"A contract is within admiralty jurisdiction if its subject matter is maritime." Royal Ins. Co. of America v. Pier 39 Ltd., 738 F.2d 1035, 1036 (9th Cir.1984); Aqua-Marine Constructors, Inc. v. Banks, 110 F.3d 663, 671 (9th Cir.1997) ("It is ... the subject matter (rather than the place of execution or place of performance) of a contract which determines the existence of federal maritime jurisdiction over a contractual claim."). There is no clear test for whether the subject matter of a contract is maritime. Instead, we look to precedent and reason by analogy. See Kossick v. United Fruit Co., 365 U.S. 731, 735, 81 S.Ct. 886, 6 L.Ed.2d 56 (1961) ("Precedent and usage are helpful insofar as they exclude or include certain common types of contract: a contract to repair or to insure a ship is maritime, but a contract to build a ship is not." (citations omitted)); Royal Ins. Co., 738 F.2d at 1036.
Barnes contends there is no admiralty jurisdiction over the policy because its limitation to the "inland waters of California only" means he is not allowed to use his boat on navigable waters. This argument clearly fails. Even if admiralty jurisdiction over marine insurance contracts depended on the navigability of the waters involved, jurisdiction would be proper in this case. California's inland waters include the Sacramento River and the San Joaquin River, see Gray v. Reclamation Dist. No. 1500, 174 Cal. 622, 163 P. 1024, 1027 (1917), both of which are navigable. Nevertheless, the navigability of the waters is dispositive only in the tort context.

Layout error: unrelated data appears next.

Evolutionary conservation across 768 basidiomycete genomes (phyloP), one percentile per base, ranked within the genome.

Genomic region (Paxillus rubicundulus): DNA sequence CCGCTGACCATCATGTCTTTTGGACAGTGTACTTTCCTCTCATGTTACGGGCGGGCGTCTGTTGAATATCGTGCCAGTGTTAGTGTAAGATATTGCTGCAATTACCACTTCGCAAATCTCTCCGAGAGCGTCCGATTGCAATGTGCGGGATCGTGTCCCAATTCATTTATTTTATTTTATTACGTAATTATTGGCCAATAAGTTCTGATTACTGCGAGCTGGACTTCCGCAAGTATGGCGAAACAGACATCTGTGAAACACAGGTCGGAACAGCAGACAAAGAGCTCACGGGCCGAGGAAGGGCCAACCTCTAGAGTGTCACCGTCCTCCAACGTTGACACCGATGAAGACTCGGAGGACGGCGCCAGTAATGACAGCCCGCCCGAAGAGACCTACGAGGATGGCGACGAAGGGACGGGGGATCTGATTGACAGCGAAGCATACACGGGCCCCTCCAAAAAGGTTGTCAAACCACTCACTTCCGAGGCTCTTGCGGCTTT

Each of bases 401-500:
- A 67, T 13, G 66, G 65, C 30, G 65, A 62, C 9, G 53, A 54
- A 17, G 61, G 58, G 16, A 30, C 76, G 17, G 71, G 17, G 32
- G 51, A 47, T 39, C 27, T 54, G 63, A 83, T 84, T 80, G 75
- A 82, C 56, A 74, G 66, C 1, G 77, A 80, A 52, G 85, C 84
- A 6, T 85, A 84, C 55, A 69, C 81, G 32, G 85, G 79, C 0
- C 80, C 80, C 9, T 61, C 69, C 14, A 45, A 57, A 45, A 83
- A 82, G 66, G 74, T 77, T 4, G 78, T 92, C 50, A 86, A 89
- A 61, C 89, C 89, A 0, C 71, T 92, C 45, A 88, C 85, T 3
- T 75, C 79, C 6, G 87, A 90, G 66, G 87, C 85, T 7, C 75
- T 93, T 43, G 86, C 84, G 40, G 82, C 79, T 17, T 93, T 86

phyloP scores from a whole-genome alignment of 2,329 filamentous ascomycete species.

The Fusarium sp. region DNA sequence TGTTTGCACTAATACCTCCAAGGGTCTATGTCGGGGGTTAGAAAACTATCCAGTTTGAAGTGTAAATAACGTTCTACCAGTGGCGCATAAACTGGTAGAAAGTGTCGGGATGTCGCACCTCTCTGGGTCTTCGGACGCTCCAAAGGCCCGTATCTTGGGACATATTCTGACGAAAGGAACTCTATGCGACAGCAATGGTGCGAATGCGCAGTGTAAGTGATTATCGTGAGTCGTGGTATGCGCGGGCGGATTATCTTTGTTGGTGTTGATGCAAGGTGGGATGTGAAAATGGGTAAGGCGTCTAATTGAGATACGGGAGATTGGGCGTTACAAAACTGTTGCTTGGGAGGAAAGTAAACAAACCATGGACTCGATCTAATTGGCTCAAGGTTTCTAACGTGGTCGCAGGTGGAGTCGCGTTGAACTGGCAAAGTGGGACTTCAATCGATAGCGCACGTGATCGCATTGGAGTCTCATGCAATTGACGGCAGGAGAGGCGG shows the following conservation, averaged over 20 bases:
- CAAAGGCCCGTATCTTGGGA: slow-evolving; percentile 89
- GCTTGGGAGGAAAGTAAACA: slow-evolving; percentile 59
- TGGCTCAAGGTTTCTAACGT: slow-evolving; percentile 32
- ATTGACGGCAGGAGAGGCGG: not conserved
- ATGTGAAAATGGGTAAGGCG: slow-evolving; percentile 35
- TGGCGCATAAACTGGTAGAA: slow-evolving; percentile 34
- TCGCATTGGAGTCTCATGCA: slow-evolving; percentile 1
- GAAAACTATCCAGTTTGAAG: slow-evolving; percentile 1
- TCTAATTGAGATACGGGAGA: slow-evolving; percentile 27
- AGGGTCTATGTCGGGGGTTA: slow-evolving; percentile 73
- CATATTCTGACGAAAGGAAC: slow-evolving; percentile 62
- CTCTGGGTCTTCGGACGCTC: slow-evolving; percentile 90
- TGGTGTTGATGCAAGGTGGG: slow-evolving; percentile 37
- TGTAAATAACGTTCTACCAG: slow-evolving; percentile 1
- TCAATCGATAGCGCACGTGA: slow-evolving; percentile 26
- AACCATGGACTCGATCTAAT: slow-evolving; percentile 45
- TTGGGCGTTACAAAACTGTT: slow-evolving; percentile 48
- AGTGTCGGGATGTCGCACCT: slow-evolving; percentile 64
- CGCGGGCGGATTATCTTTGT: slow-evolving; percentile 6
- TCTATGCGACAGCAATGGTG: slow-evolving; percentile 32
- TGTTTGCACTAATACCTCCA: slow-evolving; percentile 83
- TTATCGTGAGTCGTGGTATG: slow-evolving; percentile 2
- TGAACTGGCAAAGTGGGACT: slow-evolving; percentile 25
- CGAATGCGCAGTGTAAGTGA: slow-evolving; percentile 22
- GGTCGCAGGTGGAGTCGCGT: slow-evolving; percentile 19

Generally, the subject matter of a contract must be "wholly maritime in nature to be cognizable in admiralty." Id. at 1442. However, there are two exceptions to this rule. If the nonmaritime elements of a contract are "merely incidental" to its primary maritime nature, or if the maritime obligations in the contract can be severed from the nonmaritime provisions and adjudicated separately without prejudice to the parties, then the case can be heard in admiralty. Id. The district court dismissed La Reunion's claim because it failed to prove the policy was wholly maritime in nature or that provisions
After reviewing the entire contract, we conclude that the subject matter of this insurance policy is wholly maritime in nature. The fact that Barnes is required to store his boat on land for six months of the year and that the policy provides coverage for theft on land does not change the policy's essential character. These provisions are maritime in nature in that they "relate[ ] to a ship in its use as such, or to commerce or to navigation on navigable waters, or to transportation by sea, or to maritime employment." Aqua-Marine, 110 F.3d at 670-71. As the Second Circuit recognized in finding admiralty jurisdiction over a similar policy:
Sirius Ins. Co. v. Collins, 16 F.3d 34, 36-37 (2d Cir.1994). Storing a boat on land and insuring against theft during transport both concern how to protect the boat for its use on the water. Moreover, requiring storage for half the year and limiting use of the boat to inland waters minimizes the risk to the insurer from damage to the boat "in its use as such." Aqua-Marine, 110 F.3d at 670.
Based on the maritime nature of the insurance policy, we reverse the order dismissing this case and remand to the district court to exercise its admiralty jurisdiction over La Reunion's claim.